GA convenes with focus on budget, mental health reform
1/8/2014, 4:19 p.m.
Virginia lawmakers have descended upon Richmond for the 60-day 2014 General Assembly session set to run from Jan. 8 to March 8.
While budget issues — adopting a new two-year budget — are expected to dominate the session, other key issues expected to take center stage include Medicaid expansion, mental health reform and ethics reform following outgoing Gov. Bob McDonnell’s and outgoing Attorney General Ken Cuccinelli’s gift scandals.
The Republican House Caucus convenes with a large majority — 67 out of 100 House seats — and the state Senate also convenes with a slight Republican majority, pending special elections to fill the seats of Lt. Gov.-elect Ralph Northam and Attorney General-elect Mark Herring, both Democrats. The elections could swing the Senate back to a 20-20 split or confirm a GOP edge and for the first time in several sessions, the top three state offices — governor, lieutenant governor and attorney general — are held by Democrats.
McDonnell, last month unveiled a two-year, $96 billion proposed budget that is $10 billion larger than the current budget. It adds spending directed to Medicaid, K-12 education and state employee retirement and insurance programs. The state’s contingency fund also gets a boost, reflecting tepid economic growth and cuts to military spending that have defense-heavy Virginia bracing for a downturn.
The budget provides $583 million in additional K-12 funding, $300 million for the “rainy day” fund and a $183 million boost for state colleges and universities. The plan provides a one-time, 3 percent bonus for state employees and a 2 percent raise for state workers in jobs prone to high turnover, such as for certain court clerks and university housekeepers.
“I think it’s going to be a productive, civil session,” said state Sen. Thomas K. Norment Jr., R-James City, who sees a lot of continuity between McDonnell, a Republican, and incoming Gov. Terry McAuliffe, a Democrat, on issues involving the jobs and economy.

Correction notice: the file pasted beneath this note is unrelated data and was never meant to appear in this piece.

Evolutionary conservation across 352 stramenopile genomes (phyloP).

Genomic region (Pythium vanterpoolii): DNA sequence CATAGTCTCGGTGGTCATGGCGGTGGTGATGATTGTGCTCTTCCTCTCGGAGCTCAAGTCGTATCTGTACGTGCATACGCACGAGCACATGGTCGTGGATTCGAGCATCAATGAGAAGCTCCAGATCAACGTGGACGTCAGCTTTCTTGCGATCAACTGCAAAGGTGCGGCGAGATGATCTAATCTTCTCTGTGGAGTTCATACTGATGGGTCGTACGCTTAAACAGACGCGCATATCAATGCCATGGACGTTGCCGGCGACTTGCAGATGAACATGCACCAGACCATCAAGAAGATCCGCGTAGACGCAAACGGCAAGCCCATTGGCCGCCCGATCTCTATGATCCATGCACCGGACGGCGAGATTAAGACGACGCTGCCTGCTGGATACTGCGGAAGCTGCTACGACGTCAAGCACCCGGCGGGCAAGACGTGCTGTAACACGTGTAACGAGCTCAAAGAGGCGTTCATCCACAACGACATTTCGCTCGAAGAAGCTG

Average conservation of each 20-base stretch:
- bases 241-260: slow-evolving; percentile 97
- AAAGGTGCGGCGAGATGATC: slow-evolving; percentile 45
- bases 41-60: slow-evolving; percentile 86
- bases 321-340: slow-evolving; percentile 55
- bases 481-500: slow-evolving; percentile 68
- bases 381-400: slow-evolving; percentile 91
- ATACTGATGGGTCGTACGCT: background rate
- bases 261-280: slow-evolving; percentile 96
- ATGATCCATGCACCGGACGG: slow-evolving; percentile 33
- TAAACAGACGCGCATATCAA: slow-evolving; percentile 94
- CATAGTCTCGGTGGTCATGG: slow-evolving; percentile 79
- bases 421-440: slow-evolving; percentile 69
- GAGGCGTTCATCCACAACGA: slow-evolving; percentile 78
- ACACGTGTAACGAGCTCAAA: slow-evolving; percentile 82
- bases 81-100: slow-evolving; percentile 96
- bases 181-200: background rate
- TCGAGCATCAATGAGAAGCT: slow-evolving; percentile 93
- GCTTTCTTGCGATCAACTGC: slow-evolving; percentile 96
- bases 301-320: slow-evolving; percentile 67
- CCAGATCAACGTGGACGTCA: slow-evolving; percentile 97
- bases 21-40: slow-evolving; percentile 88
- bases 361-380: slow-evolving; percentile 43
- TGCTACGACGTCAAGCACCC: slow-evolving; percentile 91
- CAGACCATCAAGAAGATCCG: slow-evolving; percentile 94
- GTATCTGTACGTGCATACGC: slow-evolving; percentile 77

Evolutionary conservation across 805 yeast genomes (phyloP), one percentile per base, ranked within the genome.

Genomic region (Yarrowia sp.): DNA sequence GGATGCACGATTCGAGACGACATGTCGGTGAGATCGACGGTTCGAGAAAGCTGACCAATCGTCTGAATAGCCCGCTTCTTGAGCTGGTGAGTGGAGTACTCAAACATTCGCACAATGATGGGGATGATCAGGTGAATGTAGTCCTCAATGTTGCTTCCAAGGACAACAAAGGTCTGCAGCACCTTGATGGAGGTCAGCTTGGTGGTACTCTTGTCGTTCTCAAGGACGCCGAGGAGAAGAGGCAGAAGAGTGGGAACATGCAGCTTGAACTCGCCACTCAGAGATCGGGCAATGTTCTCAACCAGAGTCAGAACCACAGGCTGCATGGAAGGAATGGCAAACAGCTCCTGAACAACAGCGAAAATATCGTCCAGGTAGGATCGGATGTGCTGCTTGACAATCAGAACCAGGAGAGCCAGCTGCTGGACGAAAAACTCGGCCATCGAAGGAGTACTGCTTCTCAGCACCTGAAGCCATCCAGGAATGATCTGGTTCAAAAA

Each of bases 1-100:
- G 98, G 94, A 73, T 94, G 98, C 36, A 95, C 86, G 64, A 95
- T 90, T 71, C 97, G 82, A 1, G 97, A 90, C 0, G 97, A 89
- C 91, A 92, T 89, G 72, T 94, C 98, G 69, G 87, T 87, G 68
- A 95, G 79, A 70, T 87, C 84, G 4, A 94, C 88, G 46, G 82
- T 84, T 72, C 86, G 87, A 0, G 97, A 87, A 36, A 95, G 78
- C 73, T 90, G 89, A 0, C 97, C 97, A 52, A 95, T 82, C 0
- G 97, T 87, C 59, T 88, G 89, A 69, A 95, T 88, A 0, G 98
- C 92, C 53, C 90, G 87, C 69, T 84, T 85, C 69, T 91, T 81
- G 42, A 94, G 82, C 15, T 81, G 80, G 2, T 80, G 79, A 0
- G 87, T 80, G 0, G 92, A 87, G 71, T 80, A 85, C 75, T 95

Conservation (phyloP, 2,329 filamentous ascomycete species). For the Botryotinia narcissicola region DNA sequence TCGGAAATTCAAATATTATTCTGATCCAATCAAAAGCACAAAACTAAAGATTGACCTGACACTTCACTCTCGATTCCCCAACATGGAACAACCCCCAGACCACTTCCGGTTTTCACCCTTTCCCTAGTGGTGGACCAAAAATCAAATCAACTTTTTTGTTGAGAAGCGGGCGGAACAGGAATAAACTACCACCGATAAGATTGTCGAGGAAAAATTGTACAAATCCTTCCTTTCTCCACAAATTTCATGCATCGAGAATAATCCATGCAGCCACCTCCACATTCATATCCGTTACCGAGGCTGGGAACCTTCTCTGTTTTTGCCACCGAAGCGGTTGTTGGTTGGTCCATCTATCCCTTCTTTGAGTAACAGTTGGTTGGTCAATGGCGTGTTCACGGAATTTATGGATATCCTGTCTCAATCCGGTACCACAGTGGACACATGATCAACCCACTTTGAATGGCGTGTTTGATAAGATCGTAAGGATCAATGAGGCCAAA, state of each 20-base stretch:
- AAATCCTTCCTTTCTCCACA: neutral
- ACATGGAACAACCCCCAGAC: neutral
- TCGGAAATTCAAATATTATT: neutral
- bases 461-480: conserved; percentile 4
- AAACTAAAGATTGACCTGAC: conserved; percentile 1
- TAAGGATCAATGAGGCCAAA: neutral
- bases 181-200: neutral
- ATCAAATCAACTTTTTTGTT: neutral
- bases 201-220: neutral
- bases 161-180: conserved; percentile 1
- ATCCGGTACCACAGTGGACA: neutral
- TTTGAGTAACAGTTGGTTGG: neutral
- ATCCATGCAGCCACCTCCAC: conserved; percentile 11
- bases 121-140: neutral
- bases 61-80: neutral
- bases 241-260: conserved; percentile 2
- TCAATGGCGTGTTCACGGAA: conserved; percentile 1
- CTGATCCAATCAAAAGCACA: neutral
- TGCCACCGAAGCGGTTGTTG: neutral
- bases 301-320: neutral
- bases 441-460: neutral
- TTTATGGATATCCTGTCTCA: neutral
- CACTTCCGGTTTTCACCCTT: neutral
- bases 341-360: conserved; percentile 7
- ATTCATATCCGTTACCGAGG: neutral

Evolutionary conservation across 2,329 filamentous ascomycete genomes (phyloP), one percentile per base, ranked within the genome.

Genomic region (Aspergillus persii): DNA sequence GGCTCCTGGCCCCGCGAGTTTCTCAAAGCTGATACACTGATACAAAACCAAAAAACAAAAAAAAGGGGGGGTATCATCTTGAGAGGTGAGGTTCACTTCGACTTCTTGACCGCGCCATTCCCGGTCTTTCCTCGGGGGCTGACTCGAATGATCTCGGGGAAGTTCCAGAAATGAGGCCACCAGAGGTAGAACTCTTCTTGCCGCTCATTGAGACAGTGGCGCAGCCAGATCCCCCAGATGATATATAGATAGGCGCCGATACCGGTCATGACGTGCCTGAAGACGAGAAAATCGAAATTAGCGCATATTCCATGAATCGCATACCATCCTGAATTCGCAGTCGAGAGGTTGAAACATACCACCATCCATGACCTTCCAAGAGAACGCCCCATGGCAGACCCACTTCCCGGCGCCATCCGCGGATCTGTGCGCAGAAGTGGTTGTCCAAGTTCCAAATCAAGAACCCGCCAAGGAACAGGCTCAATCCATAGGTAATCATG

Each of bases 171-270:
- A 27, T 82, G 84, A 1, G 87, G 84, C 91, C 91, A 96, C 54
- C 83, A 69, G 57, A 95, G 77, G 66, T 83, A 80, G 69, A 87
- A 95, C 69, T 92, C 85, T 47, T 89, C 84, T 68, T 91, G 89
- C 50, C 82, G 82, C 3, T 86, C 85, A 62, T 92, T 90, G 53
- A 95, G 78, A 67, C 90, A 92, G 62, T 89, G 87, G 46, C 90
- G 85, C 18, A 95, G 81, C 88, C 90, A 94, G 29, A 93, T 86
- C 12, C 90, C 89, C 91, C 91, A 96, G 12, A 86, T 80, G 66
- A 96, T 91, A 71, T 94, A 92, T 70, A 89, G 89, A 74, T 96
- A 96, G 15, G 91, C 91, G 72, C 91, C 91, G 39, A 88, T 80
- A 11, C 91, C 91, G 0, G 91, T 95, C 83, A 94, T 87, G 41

Del. Mamye E. BaCote, D-Newport News, also sees signs of cooperation.
“We’re going to do things right, compared to what's going on in Washington,” she said.
McAuliffe is focused on policy goals that include expanding Medicaid under President Barack Obama's signature health care law, the Affordable Care Act. The expansion that McAuliffe has said would provide 400,000 Virginians with health care coverage and pump $5 million a day into the state’s economy, faces fierce opposition from House Republicans. The federal government has promised to pay the full cost initially and 90 percent after that but Republicans doubt that Washington can afford to make good on that deal.
McAuliffe aims to frame the issue as a matter of business that will use federal tax dollars to keep hospitals from going under and make sure the cost of caring for the indigent isn’t passed on in the form of higher insurance premiums for all Virginians.
According to the McAuliffe team, Virginia hospitals could lose hundreds of millions of dollars if care for the indigent and Medicaid is not expanded. The Affordable Care Act cuts federal funding on the theory that an expanded Medicaid would pick up the slack realized over the years when the state has cut payments for indigent care. The two hardest-hit hospitals would be Virginia Commonwealth University in Richmond and the University of Virginia in Charlottesville, according to published reports.